Feb 17, 2010, 12:03 PM EDT
It’s the chance to feel like Dwyane Wade is crashing right into your home.
A lot of companies are betting, er, investing a lot of money in 3-D technology for the home, expecting it to be the new HD. With that, production companies are already filming shows and movies in the new format. When it will be broadcast remains to be seen, but pretty soon you’ll be able to see Jack Bauer torture people like it was in your own living room.
Sports is supposed to be one of the big markets, and at the NBA’s annual technology summit on All-Star Weekend they were showing off the technology, and Brett Pollakoff from Fanhouse was checking it out.
The NBA has been recording events like the All-Star game and the Finals in 3-D since 2007, but until now, has only been able to showcase them in a movie theater setting. As with most new technologies, the obstacles to getting them to market are based in price, as well as the ability to get televisions capable of handling the broadcasts to market. Additionally, the glasses required to view the 3-D programming are expensive — currently estimated to cost around $100 per pair to produce.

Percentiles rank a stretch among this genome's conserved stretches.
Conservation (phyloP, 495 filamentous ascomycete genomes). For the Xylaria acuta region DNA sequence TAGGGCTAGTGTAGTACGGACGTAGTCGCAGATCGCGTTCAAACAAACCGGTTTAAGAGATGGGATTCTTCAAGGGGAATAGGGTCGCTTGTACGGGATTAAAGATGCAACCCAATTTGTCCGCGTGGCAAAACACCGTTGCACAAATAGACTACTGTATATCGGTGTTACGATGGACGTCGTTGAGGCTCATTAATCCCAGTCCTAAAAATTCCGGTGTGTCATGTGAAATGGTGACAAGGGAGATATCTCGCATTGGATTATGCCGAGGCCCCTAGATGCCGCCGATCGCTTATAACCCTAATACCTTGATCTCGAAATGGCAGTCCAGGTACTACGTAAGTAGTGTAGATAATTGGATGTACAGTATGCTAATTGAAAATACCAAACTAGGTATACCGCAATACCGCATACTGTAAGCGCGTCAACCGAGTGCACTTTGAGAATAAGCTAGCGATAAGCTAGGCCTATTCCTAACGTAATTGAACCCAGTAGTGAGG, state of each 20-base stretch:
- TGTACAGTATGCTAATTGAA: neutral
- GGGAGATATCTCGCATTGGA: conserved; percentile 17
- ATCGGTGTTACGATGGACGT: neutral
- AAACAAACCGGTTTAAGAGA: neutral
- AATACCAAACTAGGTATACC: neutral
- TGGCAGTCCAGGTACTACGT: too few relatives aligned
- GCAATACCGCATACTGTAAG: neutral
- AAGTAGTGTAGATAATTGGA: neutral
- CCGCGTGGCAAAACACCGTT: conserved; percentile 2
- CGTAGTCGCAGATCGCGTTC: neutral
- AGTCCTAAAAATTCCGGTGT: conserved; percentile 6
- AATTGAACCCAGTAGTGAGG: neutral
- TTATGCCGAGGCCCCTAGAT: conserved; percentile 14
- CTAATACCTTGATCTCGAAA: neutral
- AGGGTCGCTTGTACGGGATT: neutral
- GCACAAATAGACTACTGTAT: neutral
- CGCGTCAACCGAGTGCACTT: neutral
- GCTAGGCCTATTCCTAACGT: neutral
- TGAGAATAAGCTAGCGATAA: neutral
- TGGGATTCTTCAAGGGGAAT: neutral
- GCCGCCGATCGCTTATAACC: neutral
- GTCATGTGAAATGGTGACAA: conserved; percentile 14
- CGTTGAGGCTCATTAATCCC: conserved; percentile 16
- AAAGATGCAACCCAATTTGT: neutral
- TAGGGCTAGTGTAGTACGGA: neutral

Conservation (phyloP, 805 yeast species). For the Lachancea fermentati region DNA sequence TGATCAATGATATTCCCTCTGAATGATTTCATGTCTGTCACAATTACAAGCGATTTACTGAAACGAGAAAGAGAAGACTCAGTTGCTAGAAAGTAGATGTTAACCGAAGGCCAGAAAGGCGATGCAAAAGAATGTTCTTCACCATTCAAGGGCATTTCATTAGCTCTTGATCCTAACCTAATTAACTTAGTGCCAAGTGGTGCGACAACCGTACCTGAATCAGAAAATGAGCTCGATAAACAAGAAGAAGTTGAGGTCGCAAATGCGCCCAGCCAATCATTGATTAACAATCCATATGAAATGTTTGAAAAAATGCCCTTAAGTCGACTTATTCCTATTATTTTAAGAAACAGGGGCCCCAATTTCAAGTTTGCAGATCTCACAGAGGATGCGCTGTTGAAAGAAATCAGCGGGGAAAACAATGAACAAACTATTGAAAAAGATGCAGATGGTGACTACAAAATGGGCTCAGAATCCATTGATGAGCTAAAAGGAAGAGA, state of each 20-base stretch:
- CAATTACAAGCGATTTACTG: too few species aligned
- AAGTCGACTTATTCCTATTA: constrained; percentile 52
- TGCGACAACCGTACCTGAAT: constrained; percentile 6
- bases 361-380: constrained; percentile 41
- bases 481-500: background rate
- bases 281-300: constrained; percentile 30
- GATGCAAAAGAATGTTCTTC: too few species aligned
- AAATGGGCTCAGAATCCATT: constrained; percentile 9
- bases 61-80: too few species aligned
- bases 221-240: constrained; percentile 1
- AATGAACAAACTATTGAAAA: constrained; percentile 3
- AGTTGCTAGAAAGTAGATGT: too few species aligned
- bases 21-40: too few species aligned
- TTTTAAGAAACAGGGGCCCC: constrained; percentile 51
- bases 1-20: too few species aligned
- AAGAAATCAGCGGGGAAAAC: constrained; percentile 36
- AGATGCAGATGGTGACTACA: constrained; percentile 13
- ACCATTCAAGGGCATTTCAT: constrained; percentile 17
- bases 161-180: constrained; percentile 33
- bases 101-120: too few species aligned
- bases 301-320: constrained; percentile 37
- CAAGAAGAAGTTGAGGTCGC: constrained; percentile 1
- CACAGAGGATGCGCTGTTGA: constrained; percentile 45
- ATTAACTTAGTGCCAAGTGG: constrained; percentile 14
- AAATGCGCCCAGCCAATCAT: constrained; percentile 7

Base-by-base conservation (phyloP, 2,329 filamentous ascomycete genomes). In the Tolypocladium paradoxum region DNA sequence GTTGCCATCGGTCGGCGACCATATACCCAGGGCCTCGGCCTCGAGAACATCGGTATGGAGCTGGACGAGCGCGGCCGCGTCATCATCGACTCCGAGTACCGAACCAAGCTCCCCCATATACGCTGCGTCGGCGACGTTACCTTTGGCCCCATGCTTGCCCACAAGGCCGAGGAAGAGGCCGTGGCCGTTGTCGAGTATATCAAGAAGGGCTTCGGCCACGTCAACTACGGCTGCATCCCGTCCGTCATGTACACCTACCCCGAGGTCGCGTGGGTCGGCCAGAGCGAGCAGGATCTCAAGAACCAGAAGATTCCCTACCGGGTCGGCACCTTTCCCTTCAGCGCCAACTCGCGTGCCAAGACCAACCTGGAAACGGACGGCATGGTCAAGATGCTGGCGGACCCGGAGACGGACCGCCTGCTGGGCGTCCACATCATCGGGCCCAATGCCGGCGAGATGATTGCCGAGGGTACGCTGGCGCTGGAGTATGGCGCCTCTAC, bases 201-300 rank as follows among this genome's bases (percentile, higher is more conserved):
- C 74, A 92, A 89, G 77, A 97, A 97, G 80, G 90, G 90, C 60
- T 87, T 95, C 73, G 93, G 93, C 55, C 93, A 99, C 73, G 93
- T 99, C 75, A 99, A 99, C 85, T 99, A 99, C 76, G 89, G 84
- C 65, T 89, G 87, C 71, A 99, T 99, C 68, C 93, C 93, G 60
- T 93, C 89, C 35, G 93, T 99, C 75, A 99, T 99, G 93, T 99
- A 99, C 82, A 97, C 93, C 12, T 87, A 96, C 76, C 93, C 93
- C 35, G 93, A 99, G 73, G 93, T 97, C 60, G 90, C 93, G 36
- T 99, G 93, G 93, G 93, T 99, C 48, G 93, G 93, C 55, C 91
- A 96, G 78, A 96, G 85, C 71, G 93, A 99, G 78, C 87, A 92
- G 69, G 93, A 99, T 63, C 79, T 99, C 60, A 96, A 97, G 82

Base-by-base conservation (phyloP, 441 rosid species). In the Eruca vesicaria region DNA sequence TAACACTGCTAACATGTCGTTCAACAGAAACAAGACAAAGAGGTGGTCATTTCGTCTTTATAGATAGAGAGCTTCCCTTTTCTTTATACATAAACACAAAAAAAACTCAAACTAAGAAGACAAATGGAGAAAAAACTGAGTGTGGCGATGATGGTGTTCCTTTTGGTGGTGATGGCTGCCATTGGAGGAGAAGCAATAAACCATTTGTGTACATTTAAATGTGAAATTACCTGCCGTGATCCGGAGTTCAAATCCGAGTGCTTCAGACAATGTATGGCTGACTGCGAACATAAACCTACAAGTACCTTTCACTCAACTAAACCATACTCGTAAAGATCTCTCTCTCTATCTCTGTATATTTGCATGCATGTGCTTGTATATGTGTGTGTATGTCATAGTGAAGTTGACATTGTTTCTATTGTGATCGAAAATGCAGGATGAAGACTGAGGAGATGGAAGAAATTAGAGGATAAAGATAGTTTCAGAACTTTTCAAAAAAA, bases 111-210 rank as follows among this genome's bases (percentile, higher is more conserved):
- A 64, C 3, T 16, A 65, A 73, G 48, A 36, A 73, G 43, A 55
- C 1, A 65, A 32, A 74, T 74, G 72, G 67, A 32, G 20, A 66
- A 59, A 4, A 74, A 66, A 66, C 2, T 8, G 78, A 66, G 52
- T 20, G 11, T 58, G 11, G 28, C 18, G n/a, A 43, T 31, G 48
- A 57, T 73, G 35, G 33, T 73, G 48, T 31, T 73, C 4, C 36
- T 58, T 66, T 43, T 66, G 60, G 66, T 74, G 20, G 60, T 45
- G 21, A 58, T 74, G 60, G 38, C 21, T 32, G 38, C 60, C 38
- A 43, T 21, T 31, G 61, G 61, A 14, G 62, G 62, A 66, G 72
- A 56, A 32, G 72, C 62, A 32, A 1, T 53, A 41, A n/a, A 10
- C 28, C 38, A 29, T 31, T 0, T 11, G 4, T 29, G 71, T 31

But none of this has stopped ESPN, the unquestioned leader in the broadcasting of sports programming, from moving forward into the land of 3-D. With 85 events scheduled for 2011, they’re taking the following approach: just provide the content, and the business model will follow.
I had the chance to sample the technology (via Panasonic) last year, seeing footage from the Beijing Olympics. It’s impressive. Ground-level shots of a soccer match had the players racing toward you in real time, stopping and trying o make a cut and play. It made the sport come alive.
But it’s going to be a while, but the NBA in 3-D is coming to your home sooner rather than later. And if you thought Baron Davis’ beard was freaky in 2-D…..
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